Doris Day Dies at Age 97


Hollywood Legend Doris Day Passed Away Monday


The Doris Day Animal Foundation released a statement Monday morning explaining that the actress had passed away. She was 97 years old.

It said she was “in excellent physical health for her age, until recently contracting a serious case of pneumonia.” They also said, “She was surrounded by a few close friends as she passed.” 

She was in her home in Carmel Valley, California.

Doris Day Legacy

Doris Day - Photo by Silver Screen Collection - © This content is subject to copyright. - Image courtesy
Doris Day – Photo by Silver Screen Collection – © This content is subject to copyright. – Image courtesy

Doris Day was born Mary Ann Von Kappelhoff in April 1922. She dreamed of being a dancer, but she broke her leg in a car accident, she abandoned that hope.

Instead, she began singing. At the age of fifteen, her song “Sentimental Journey” became an instant classic. My personal favorite song of hers is “It’s Magic” or her and Sinatra singing Irving Berlin’s “Let’s Take an Old Fashioned Walk.” In 2011, she released a compilation album called My Heart, which reached number one in the UK.

She got into movies and became an archetypal American sweetheart. Her films opposite Rock Hudson became a staple of Hollywood in the 50s and 60s. Her other films such as The Man Who Knew Too Much (directed by Alfred Hitchcock) and That Touch of Mink (directed by Delbert Mann) made her a household name.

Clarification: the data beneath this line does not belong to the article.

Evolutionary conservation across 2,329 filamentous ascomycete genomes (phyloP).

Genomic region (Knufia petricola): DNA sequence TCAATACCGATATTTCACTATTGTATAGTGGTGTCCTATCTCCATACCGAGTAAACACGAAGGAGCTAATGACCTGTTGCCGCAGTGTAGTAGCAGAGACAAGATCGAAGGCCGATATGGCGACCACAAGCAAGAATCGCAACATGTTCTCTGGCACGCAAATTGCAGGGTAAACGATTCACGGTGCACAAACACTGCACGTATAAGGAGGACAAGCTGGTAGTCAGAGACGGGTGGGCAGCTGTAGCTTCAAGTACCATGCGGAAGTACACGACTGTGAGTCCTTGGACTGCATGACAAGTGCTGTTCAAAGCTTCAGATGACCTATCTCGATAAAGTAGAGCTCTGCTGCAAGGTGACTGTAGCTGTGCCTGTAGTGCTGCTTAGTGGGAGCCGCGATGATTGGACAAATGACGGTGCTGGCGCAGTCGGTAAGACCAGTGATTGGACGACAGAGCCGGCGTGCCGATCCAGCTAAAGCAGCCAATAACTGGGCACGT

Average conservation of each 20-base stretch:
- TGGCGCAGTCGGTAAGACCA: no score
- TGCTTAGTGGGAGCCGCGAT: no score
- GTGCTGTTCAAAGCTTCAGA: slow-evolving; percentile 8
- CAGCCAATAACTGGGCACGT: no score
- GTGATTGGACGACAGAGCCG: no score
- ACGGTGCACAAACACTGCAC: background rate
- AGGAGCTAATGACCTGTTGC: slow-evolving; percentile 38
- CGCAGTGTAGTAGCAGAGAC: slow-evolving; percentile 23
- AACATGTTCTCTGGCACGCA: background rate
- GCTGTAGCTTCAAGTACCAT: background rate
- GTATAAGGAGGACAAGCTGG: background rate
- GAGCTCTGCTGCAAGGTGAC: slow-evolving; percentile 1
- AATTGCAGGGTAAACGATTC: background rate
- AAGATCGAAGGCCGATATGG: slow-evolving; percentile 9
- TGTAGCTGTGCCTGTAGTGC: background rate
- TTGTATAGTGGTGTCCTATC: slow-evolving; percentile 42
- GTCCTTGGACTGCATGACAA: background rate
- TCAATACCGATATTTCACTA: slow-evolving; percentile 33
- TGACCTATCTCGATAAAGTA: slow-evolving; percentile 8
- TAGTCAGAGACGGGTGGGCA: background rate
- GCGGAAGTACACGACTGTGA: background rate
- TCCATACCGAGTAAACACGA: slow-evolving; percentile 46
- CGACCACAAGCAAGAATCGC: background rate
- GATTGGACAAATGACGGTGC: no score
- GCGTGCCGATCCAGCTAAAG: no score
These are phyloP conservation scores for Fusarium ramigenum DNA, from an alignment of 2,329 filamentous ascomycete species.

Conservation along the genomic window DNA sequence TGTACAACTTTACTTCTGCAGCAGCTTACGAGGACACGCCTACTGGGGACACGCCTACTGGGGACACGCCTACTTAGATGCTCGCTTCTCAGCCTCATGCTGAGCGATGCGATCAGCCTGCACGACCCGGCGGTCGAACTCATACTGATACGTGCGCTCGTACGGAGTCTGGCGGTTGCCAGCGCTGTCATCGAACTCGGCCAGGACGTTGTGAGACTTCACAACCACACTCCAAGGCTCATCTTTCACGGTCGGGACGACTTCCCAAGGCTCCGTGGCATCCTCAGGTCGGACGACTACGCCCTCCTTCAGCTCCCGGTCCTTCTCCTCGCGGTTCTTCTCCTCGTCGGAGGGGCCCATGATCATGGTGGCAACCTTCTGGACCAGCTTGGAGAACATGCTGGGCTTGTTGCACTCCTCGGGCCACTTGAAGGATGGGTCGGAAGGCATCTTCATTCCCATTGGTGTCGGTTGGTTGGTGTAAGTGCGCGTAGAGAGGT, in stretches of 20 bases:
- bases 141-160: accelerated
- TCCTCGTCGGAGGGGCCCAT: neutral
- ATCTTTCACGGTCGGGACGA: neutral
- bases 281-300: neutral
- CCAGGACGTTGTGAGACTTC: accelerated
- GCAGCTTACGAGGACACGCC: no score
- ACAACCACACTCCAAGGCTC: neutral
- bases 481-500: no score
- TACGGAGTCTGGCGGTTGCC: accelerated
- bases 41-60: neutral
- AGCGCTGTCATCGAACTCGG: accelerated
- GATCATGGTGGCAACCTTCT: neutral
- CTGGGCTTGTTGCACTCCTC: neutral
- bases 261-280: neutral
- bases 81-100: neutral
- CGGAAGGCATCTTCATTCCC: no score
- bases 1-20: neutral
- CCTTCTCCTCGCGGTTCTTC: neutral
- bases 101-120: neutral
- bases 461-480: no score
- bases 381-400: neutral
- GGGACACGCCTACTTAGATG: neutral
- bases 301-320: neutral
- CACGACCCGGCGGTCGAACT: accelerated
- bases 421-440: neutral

Sadly, she never won an Oscar, although she was nominated in 1960 for her role in Pillow Talk, her first collaboration with Hudson. Later In her life, she did receive other awards. In 2004, she received the Presidential Medal of Freedom. In 2008, she earned a lifetime achievement Grammy.

The Image vs Real Life

The image of a sweet and wholesome woman was not a true reflection of Day’s life. She married four times and divorced three. One husband died. Another squandered her money which led to a serious mental breakdown for her. She had only one child, from her first husband, Al Jordan.

She even said that the image of “Miss Chastity Belt” was “more make-believe than any film part [she] ever played.”

After her success in movies, she turned her attention elsewhere. In the 70s she started her animal foundation and spent more energy there. According to her foundation, she wanted no funeral service or grave marker. I hope that at least Turner Classic Movies will show a marathon of her films.

Rest in peace, Doris Day. A legendary talent. 




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